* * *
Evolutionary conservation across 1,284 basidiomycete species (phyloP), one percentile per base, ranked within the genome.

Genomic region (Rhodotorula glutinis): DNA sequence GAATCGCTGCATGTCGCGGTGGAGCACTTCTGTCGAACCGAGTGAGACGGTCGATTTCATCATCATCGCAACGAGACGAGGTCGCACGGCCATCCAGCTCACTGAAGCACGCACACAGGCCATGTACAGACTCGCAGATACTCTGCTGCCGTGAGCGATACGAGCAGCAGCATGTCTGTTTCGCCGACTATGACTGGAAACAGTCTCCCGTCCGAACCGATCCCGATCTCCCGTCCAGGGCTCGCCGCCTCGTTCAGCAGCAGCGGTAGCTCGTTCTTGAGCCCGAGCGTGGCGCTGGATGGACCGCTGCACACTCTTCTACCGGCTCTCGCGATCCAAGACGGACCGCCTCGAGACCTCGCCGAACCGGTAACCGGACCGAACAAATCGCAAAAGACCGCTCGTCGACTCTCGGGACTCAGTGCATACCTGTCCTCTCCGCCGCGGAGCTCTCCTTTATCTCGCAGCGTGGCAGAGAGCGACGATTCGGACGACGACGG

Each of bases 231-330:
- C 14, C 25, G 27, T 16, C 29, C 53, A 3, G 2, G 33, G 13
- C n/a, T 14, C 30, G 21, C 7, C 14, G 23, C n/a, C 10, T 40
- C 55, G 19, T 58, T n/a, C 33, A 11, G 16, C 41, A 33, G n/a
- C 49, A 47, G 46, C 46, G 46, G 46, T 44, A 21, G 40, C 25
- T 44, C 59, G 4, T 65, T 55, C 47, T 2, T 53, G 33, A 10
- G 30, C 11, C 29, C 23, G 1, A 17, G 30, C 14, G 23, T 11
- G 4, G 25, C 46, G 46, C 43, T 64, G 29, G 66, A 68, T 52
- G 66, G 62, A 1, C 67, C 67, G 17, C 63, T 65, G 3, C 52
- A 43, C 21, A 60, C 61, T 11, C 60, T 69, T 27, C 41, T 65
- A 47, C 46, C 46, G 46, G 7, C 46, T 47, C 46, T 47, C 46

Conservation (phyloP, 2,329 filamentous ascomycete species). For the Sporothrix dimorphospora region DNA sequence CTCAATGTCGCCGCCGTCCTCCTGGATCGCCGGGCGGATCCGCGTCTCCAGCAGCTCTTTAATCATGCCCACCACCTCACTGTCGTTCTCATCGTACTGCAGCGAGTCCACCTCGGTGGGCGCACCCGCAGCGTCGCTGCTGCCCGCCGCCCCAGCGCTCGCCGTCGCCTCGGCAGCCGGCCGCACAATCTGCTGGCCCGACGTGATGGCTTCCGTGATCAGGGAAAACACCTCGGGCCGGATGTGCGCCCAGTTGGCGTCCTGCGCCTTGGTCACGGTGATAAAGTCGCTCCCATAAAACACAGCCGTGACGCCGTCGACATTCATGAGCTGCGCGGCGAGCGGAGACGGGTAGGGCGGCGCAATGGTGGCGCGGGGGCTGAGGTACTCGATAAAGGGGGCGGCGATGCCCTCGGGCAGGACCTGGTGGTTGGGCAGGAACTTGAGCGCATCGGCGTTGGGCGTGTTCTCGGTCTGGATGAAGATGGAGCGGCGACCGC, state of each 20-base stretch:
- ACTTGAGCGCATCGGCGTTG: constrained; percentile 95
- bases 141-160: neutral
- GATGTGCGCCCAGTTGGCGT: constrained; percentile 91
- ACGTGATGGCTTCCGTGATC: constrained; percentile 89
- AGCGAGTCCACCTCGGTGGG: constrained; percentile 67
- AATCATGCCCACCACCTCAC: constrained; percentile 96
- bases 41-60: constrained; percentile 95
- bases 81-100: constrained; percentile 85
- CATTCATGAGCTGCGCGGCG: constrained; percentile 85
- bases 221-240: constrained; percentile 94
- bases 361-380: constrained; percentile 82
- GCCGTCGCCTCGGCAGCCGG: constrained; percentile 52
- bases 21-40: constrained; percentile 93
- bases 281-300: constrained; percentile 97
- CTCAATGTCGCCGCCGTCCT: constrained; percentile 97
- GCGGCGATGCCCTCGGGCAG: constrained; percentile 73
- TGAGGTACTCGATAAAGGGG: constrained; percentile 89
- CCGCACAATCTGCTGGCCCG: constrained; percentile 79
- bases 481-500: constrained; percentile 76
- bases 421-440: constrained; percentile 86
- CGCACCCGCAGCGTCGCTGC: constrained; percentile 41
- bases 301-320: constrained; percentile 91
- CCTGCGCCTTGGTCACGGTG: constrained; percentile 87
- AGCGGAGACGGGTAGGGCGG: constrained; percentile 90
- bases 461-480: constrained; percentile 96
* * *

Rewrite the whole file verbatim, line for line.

Evolutionary conservation across 1,284 basidiomycete species (phyloP), one percentile per base, ranked within the genome.

Genomic region (Rhodotorula glutinis): DNA sequence GAATCGCTGCATGTCGCGGTGGAGCACTTCTGTCGAACCGAGTGAGACGGTCGATTTCATCATCATCGCAACGAGACGAGGTCGCACGGCCATCCAGCTCACTGAAGCACGCACACAGGCCATGTACAGACTCGCAGATACTCTGCTGCCGTGAGCGATACGAGCAGCAGCATGTCTGTTTCGCCGACTATGACTGGAAACAGTCTCCCGTCCGAACCGATCCCGATCTCCCGTCCAGGGCTCGCCGCCTCGTTCAGCAGCAGCGGTAGCTCGTTCTTGAGCCCGAGCGTGGCGCTGGATGGACCGCTGCACACTCTTCTACCGGCTCTCGCGATCCAAGACGGACCGCCTCGAGACCTCGCCGAACCGGTAACCGGACCGAACAAATCGCAAAAGACCGCTCGTCGACTCTCGGGACTCAGTGCATACCTGTCCTCTCCGCCGCGGAGCTCTCCTTTATCTCGCAGCGTGGCAGAGAGCGACGATTCGGACGACGACGG

Each of bases 231-330:
- C 14, C 25, G 27, T 16, C 29, C 53, A 3, G 2, G 33, G 13
- C n/a, T 14, C 30, G 21, C 7, C 14, G 23, C n/a, C 10, T 40
- C 55, G 19, T 58, T n/a, C 33, A 11, G 16, C 41, A 33, G n/a
- C 49, A 47, G 46, C 46, G 46, G 46, T 44, A 21, G 40, C 25
- T 44, C 59, G 4, T 65, T 55, C 47, T 2, T 53, G 33, A 10
- G 30, C 11, C 29, C 23, G 1, A 17, G 30, C 14, G 23, T 11
- G 4, G 25, C 46, G 46, C 43, T 64, G 29, G 66, A 68, T 52
- G 66, G 62, A 1, C 67, C 67, G 17, C 63, T 65, G 3, C 52
- A 43, C 21, A 60, C 61, T 11, C 60, T 69, T 27, C 41, T 65
- A 47, C 46, C 46, G 46, G 7, C 46, T 47, C 46, T 47, C 46

Conservation (phyloP, 2,329 filamentous ascomycete species). For the Sporothrix dimorphospora region DNA sequence CTCAATGTCGCCGCCGTCCTCCTGGATCGCCGGGCGGATCCGCGTCTCCAGCAGCTCTTTAATCATGCCCACCACCTCACTGTCGTTCTCATCGTACTGCAGCGAGTCCACCTCGGTGGGCGCACCCGCAGCGTCGCTGCTGCCCGCCGCCCCAGCGCTCGCCGTCGCCTCGGCAGCCGGCCGCACAATCTGCTGGCCCGACGTGATGGCTTCCGTGATCAGGGAAAACACCTCGGGCCGGATGTGCGCCCAGTTGGCGTCCTGCGCCTTGGTCACGGTGATAAAGTCGCTCCCATAAAACACAGCCGTGACGCCGTCGACATTCATGAGCTGCGCGGCGAGCGGAGACGGGTAGGGCGGCGCAATGGTGGCGCGGGGGCTGAGGTACTCGATAAAGGGGGCGGCGATGCCCTCGGGCAGGACCTGGTGGTTGGGCAGGAACTTGAGCGCATCGGCGTTGGGCGTGTTCTCGGTCTGGATGAAGATGGAGCGGCGACCGC, state of each 20-base stretch:
- ACTTGAGCGCATCGGCGTTG: constrained; percentile 95
- bases 141-160: neutral
- GATGTGCGCCCAGTTGGCGT: constrained; percentile 91
- ACGTGATGGCTTCCGTGATC: constrained; percentile 89
- AGCGAGTCCACCTCGGTGGG: constrained; percentile 67
- AATCATGCCCACCACCTCAC: constrained; percentile 96
- bases 41-60: constrained; percentile 95
- bases 81-100: constrained; percentile 85
- CATTCATGAGCTGCGCGGCG: constrained; percentile 85
- bases 221-240: constrained; percentile 94
- bases 361-380: constrained; percentile 82
- GCCGTCGCCTCGGCAGCCGG: constrained; percentile 52
- bases 21-40: constrained; percentile 93
- bases 281-300: constrained; percentile 97
- CTCAATGTCGCCGCCGTCCT: constrained; percentile 97
- GCGGCGATGCCCTCGGGCAG: constrained; percentile 73
- TGAGGTACTCGATAAAGGGG: constrained; percentile 89
- CCGCACAATCTGCTGGCCCG: constrained; percentile 79
- bases 481-500: constrained; percentile 76
- bases 421-440: constrained; percentile 86
- CGCACCCGCAGCGTCGCTGC: constrained; percentile 41
- bases 301-320: constrained; percentile 91
- CCTGCGCCTTGGTCACGGTG: constrained; percentile 87
- AGCGGAGACGGGTAGGGCGG: constrained; percentile 90
- bases 461-480: constrained; percentile 96